It will be no surprise to learn that central St.Petersburg (like any other city) is regarded as expensive, even by the locals. I had a chat with ‘V’ who lives way south on the city’s outer rim, near Pulkovo airport. That’s roughly 21 Km or 12.5 miles removed, but enough to add a 100% markup on half a litre of beer, for example (they don’t do pints).
So by his account, that’ll be roughly 200 RUB, 3 USD or 2 GBP in the centre and respectively half as you watch the planes take off and land! The aggregate price I tracked down last week was around 30% less, curiously enough. So what do we extract from that? I’m not sure: carry extra change and don’t drink in expensive bars, perhaps?
In broader terms, assuming that you cannot survive on alcohol alone, living for a day is exponentially higher according to ‘V’. It’s something like 2000 RUB on the fringes and 5000 RUB in the touristy heart of the metropolis. That’s around 30 USD, 20 GBP and 76 USD, 50 GBP respectively.
So what’s “living” anyway? Outside of the obvious philosophical connotations, we are talking about moving around by various means, shopping, eating, drinking, paying for incidentals, having somewhere to sleep. You don’t really need to have the latter just off ground-zero, Nevskiy Prospect, right? It’s reasonable to assume that you are travelling this far to explore a beautiful city rather than the insides of a hotel, no matter how grand.
However, if you are feeling reckless and decadent, hotel rooms costing several hundred dollars/pounds per night await. Conversely, a dormitory space can cost less than ten of the same for an overnight stay: yes, 10 USD/GBP per night! I’ve seen as little as 4 GBP advertised. You’ll probably fit in somewhere between the two.
I also received a couple of insights into the St.Petersburg consumer marketplace. ‘V’ tells me that the last ten years has seen a shift in emphasis from centrally located shops to Russian megastores, outwardly located and with their own parking facilities. “The centre is for the tourists” he said, or was it one of his children? No matter, the point still stands. At any rate it’s a trend that we are only too familiar with here in the West; the seemingly gravitational pull towards faceless out-of town consumerism whilst smaller, centrally located local shops go to the wall.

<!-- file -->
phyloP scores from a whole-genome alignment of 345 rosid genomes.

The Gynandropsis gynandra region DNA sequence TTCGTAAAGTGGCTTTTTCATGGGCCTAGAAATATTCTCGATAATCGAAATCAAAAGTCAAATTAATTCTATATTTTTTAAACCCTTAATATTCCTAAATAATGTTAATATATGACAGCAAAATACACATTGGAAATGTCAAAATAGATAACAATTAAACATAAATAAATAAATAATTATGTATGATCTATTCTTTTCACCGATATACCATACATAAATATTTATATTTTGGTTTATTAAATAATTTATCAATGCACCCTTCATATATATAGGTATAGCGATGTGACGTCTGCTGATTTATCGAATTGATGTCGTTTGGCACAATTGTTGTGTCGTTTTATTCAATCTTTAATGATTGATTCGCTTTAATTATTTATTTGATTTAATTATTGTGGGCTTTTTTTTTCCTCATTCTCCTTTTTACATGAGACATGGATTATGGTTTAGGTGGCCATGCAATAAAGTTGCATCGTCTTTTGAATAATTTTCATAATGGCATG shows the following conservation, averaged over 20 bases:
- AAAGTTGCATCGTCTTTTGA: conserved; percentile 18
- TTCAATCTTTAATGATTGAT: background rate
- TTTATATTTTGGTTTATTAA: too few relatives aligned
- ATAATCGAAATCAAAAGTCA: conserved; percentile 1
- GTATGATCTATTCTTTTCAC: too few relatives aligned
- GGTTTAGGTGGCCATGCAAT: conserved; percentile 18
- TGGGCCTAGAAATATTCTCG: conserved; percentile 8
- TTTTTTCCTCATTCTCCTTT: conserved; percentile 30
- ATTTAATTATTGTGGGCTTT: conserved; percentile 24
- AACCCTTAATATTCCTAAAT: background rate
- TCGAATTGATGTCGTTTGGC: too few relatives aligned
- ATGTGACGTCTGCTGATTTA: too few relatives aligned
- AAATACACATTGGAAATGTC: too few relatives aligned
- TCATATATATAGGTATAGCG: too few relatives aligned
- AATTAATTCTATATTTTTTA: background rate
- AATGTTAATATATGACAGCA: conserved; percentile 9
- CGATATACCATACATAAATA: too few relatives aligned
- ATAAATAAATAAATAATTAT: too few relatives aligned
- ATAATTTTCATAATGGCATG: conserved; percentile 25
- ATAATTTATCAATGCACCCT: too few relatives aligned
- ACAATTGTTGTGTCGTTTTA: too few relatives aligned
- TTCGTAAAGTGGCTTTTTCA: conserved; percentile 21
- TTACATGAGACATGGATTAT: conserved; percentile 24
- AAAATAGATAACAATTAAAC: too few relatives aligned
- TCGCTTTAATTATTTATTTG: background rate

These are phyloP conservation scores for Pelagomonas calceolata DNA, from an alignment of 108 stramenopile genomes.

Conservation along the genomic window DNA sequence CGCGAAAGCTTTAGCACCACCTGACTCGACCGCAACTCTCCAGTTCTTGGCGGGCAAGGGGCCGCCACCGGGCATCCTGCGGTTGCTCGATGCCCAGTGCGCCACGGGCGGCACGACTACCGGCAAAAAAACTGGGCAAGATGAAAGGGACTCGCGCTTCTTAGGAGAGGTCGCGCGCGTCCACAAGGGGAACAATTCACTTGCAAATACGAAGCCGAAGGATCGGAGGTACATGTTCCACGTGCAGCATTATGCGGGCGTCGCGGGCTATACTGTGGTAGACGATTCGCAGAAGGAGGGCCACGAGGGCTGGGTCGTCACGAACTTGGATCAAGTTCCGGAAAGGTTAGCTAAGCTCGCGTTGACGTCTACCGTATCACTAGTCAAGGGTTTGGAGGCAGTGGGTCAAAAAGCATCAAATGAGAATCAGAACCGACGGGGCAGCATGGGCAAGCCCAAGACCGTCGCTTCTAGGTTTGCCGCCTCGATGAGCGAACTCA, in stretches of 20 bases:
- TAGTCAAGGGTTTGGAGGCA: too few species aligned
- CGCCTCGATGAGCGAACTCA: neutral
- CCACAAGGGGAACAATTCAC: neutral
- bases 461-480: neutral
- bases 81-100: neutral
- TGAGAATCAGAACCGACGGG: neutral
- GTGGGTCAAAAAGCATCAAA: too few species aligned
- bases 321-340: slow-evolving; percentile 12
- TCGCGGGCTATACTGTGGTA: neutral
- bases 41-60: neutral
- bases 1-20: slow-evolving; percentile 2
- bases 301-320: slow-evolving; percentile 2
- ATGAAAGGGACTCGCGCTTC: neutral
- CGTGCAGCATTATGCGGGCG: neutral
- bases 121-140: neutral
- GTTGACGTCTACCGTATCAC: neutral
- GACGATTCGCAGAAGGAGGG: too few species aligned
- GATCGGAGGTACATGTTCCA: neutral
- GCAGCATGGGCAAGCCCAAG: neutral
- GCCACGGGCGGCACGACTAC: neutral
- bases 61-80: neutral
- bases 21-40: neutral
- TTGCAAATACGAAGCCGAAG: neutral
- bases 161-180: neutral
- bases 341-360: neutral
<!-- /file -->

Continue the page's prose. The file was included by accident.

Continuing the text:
Maybe in this instance they just switch to selling “I love St. Petersburg” t-shirts instead? No doubt I’ll find out. ‘V’ and his family live in a self-contained area with enough suburban resources to accommodate their daily existence, so why head into 12 miles of traffic congestion?
Steve Hague gives us the Russian consumer experience on his blog: Life In Russia It’s the same as ours, but different. The “serious-looking guards at the entrance who might want to check the contents of your bags” may grate a little.
Second hand, charity or vintage shops are regarded differently in Russia than over here, particularly when it comes to clothing. ‘V’ tells me that Russians consider such items of Russian origin as essentially worthless and to be given freely to the needy – not something that the average Russian would actively go out and shop for. They are around, probably on the outskirts where the rent is cheaper, you just have to search them out. Threads on expat forums are devoted to this very subject.
Yes, there are shops that sell second hand clothes, but these are likely to be imported from Poland, Finland and other European countries because (so I’m told) the quality is so much better than ones from home. That strikes a curious resonance, with long-remembered apocryphal tales of surreptitiously smuggled Western jeans during the Cold War, or is that a myth? (apparently not). Well they did re-cut Western LP records onto used X-Ray plates, so anything is possible.